Which brings us to Ten Stories, and also begs the question: What will mewithoutYou do having now escaped this narrative that has defined the band for their entire career? Nothing too crazy - Ten Stories finds them as they always have been, playing upon their past without bowing to it, the result being a record that sounds both distinctly theirs and unlike anything they’ve done before. The opener, “February 1878,” is a riff on one of the classics in the band’s back catalog, “January 1979,” but though mewithoutYou have given specific songs sequels before, “February 1878” isn’t a sequel. It has verses with Weiss’s once-prominent wild-sermon delivery, but its riff is lighter; its chorus more demure. “January 1979” details a car crash Weiss witnessed, and the apathy he couldn’t escape from feeling. “February 1878” is about an elephant in a circus train. The link between them is analogous to how Ten Stories fits into mewithoutYou’s catalog. The sound on Ten Stories bears traces of mewithoutYou’s more aggressive roots but is too light to truly align with that phase in their career. At the same time, it’s also nowhere near as insistently folksy as It’s All Crazy! What we have is a wedding between the two eras, a little rugged, but also a little inspiring as Weiss’s intricate lyricism is brought out not over chugging rock or campfire songs but gentle, mostly straightforward indie rock.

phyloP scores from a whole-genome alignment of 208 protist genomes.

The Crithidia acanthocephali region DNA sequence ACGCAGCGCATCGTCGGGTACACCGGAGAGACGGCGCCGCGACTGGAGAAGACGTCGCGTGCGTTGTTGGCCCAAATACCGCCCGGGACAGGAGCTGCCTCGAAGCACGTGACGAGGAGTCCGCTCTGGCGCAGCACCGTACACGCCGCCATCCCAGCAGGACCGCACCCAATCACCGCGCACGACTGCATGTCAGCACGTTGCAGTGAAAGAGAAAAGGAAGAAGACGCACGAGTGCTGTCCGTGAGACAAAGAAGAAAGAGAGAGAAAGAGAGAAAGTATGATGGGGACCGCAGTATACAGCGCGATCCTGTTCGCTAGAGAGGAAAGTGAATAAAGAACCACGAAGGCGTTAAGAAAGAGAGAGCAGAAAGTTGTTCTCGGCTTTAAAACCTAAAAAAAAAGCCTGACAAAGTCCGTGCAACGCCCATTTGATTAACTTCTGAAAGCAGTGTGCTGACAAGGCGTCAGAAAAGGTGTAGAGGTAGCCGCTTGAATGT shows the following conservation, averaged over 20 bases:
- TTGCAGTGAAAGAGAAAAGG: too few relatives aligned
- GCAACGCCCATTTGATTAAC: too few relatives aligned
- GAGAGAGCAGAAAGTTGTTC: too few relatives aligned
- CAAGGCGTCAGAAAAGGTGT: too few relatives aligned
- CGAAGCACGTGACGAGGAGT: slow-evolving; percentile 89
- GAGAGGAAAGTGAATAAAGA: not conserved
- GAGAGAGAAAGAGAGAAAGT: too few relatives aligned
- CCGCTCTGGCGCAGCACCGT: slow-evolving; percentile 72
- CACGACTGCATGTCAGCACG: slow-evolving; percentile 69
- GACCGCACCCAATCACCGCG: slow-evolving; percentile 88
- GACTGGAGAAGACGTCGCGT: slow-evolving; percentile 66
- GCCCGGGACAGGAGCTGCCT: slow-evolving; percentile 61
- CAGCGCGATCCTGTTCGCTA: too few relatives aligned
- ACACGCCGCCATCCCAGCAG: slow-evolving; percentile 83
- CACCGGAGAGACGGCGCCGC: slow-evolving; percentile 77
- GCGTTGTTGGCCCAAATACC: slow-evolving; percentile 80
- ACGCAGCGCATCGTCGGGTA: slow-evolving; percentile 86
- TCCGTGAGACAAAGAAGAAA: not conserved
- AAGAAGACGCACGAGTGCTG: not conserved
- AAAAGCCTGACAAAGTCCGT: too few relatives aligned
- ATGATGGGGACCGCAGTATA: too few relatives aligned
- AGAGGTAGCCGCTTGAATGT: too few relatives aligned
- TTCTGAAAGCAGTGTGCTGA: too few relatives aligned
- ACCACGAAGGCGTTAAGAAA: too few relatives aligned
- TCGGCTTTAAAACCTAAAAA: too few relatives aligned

And about those lyrics: Ten Stories is what it says it is, a collection of fables populated by animals and Weiss avatars, and though the stories themselves are confusing to make sense of without the aid of liner notes, they’re too well-orchestrated and articulated to glaze over. There’s a dense record here you can make sense of with a little extracurricular effort, but there’s also a powerful one you can simply hear and get. Exemplified in the cyclical closer “All Circles,” Ten Stories is a record whose strength lies in its catchiness. Weiss sings of many things on Ten Stories, but he signs off with one triumphant realization: “All circles presuppose they’ll end where they begin, and only in their leaving can they ever come back round.” It’s a simple message that resounds over the preceding record and is almost too explicit to not apply to the band itself. As mewithoutYou have entered a new phase in their career, “All Circles” reminds us that though they may have arrived at one answer in their journey, they aren’t done searching. And though Ten Stories is packed with worthy additions to mewithoutYou’s catalog (particularly on its wilder second half), Ten Stories is defined by the future it promises. Itmay not be as drop-your-jaw stunning as Brother, Sister or [A-- >B] Life, but it is good - very good, actually. Enough to make you believe that with this new sound, they can create something of that caliber again. Until then, enjoy Ten Stories for what it is. It will reward you. The album is available for purchase HERE. - Adam Downer